Fiery volcanoes, huge lakes, huge lakes with fiery volcanoes. Guatemala has an iconic postcard worthy landscape that attracts folk from all over the world. It just so happens that the very things that make Guatemala so unique, the volcanoes also play a huge role in providing rich and nutrient land for coffee to grow.
Coffee has been growing in Guatemala since the 1850’s and was always one of main exports for the Guatemalan economy. Right up until the early twenty first century coffee was one of the main economic players in Guatemala. Unfortunately since the coffee crisis in 2001 and many farmers now choosing to farm other more profitable crops, coffee has been on the decline.
One of the great things about coffee production in Guatemala is the fact that many of the farms have their own wet stations so they are able to process their own coffee meaning that many of the coffees leaving the country are traceable right back to the farm.
Guatemalan coffee’s are highly regarded in the speciality coffee world because of the range of different flavours that can be found. The taste profiles can span all the way from light floral or citrus tones all the way through to deeper full bodied chocolatey notes.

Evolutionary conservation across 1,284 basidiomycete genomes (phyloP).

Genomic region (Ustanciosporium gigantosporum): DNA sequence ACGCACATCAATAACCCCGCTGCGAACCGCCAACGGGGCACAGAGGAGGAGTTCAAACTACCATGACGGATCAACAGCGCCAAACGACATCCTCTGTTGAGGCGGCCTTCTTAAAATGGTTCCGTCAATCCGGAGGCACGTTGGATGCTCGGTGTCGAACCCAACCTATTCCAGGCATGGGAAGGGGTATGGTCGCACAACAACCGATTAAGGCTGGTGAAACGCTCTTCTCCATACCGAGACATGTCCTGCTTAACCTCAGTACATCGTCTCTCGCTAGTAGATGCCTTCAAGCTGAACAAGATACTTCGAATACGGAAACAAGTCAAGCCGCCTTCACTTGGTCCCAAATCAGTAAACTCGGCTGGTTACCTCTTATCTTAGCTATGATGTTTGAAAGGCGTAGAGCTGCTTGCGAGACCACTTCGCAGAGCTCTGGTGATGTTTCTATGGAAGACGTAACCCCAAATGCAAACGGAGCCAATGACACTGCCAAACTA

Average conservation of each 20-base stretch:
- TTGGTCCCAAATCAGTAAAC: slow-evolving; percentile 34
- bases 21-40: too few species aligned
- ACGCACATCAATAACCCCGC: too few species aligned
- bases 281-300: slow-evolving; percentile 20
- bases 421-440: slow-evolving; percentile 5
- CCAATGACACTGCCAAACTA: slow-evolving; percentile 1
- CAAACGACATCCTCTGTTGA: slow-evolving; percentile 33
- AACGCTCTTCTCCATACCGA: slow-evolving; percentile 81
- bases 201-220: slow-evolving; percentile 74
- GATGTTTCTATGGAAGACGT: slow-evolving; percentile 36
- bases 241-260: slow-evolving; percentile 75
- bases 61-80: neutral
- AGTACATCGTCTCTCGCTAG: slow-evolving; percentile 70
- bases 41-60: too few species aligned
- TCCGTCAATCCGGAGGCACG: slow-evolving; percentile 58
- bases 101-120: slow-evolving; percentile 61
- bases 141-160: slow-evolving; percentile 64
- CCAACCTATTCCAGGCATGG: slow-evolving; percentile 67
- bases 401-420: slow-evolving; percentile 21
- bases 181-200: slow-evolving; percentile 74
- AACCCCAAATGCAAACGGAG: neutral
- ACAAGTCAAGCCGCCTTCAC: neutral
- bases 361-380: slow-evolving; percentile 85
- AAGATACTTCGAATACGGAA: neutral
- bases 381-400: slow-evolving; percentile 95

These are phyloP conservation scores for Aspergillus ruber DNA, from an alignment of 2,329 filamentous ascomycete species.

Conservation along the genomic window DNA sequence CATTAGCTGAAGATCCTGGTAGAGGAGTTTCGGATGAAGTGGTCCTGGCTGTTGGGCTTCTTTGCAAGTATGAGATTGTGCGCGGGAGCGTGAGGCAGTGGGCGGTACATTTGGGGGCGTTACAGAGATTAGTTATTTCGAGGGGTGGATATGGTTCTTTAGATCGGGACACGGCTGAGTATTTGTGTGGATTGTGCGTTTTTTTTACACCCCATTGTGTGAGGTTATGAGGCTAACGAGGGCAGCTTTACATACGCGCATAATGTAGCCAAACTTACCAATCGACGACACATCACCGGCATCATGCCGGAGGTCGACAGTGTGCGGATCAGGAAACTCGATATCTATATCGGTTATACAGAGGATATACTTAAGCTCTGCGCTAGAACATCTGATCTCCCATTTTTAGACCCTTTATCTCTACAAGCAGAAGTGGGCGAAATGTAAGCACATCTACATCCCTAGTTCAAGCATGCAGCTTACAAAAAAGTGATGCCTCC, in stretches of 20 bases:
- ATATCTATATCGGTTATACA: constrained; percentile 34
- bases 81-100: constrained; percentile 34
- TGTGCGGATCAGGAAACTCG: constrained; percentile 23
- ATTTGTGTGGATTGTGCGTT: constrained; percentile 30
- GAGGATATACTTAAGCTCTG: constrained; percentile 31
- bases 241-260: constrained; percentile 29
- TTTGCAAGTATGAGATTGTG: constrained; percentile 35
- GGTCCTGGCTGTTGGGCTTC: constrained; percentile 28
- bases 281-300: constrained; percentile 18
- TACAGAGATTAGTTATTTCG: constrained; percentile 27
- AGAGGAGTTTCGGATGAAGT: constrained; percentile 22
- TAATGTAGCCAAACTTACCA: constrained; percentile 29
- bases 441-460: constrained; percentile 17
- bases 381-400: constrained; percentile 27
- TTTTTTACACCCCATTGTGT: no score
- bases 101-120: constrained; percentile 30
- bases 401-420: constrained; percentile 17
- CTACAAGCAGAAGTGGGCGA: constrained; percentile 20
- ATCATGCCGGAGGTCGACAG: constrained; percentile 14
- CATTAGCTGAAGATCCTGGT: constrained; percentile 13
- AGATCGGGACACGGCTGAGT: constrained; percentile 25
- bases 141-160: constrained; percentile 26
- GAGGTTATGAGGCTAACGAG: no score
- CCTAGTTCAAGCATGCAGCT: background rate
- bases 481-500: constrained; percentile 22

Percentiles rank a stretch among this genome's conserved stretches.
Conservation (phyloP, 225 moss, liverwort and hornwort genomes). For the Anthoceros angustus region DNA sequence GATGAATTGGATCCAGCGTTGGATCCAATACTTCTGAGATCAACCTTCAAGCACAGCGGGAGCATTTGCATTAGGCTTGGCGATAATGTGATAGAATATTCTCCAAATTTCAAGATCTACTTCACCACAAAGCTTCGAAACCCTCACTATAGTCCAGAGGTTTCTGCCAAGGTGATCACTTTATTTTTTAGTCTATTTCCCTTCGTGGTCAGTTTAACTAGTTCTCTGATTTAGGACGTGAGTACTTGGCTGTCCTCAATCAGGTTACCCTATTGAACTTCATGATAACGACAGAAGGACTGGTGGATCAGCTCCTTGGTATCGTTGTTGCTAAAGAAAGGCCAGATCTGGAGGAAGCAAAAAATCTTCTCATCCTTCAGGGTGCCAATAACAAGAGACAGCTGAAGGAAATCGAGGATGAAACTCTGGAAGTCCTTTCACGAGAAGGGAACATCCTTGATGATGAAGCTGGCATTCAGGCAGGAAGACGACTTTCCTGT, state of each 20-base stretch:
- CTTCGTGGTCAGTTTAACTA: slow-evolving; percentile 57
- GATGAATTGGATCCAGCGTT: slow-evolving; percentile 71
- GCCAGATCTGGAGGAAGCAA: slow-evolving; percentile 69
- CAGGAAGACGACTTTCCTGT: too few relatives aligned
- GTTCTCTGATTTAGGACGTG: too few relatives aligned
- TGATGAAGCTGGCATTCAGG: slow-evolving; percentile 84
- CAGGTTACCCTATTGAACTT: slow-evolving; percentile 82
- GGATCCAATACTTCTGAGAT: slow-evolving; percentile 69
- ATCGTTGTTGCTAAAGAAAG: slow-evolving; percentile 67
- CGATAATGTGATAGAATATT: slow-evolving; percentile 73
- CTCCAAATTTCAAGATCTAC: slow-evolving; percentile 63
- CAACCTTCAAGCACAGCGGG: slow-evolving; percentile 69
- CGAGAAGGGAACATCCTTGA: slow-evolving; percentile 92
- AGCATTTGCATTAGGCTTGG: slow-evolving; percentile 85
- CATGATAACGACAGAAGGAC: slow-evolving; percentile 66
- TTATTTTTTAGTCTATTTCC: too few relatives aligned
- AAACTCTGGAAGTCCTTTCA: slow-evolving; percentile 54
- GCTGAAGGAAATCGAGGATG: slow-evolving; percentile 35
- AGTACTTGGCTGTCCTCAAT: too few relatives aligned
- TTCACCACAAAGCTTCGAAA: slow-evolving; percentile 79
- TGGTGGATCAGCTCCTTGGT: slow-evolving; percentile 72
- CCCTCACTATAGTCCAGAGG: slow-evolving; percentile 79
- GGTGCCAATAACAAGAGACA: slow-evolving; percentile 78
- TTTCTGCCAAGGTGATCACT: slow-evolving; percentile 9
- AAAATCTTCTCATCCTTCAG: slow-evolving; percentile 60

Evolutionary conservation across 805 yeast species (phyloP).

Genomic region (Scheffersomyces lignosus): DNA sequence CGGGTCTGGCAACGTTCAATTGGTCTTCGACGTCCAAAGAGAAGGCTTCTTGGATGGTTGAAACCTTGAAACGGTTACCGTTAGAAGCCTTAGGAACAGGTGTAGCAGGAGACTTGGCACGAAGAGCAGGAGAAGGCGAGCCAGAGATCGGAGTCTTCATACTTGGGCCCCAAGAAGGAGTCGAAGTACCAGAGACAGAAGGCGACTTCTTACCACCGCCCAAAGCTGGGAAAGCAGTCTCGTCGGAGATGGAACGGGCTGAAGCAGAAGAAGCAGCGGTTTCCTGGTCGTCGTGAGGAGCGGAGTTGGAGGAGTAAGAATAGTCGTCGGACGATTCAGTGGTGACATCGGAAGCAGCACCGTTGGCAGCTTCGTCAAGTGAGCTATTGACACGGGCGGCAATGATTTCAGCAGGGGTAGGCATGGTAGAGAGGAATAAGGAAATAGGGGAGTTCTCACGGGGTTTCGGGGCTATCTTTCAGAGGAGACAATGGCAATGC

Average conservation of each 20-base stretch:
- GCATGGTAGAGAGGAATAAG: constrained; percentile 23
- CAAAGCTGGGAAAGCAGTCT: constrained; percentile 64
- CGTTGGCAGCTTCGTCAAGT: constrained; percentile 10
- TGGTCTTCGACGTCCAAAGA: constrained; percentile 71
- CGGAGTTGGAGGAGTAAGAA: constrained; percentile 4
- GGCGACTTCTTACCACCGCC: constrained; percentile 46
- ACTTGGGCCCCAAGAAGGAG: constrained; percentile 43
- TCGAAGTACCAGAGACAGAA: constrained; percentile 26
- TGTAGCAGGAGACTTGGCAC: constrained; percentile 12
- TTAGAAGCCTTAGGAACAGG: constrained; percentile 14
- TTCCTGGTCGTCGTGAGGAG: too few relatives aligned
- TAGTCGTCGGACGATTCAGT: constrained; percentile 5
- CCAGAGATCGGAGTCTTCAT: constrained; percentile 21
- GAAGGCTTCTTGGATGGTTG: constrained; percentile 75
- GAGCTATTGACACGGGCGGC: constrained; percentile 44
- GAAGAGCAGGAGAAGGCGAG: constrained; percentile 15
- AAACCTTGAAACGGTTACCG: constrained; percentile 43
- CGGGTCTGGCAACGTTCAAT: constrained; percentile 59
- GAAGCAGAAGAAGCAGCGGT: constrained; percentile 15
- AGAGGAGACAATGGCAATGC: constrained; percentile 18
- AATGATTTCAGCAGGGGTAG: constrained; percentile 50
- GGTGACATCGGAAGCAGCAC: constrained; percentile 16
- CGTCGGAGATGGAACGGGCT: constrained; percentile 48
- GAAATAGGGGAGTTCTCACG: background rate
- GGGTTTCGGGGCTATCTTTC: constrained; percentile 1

The naturals are particularly interesting because Guatemala is normally associated with washed coffees, but naturally processed coffees have recently taken off. With the infrastructure and education that already existed in the Guatemalan coffee industry it's easy to see why they have recently produced some high quality naturals.
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Cast Iron Coffee Roasters: Guatemala, Domingo Lopez - El Pajal, Washed
Best for Espresso
Flavour notes: Sweet flavours of raspberry with black tea, and dark chocolate undertones
Carringtons Coffee Co: Guatemala, El Guatalón, Washed
Best for Cafetiere
Flavour notes: Medium roast with chocolate notesNot available to United Kingdom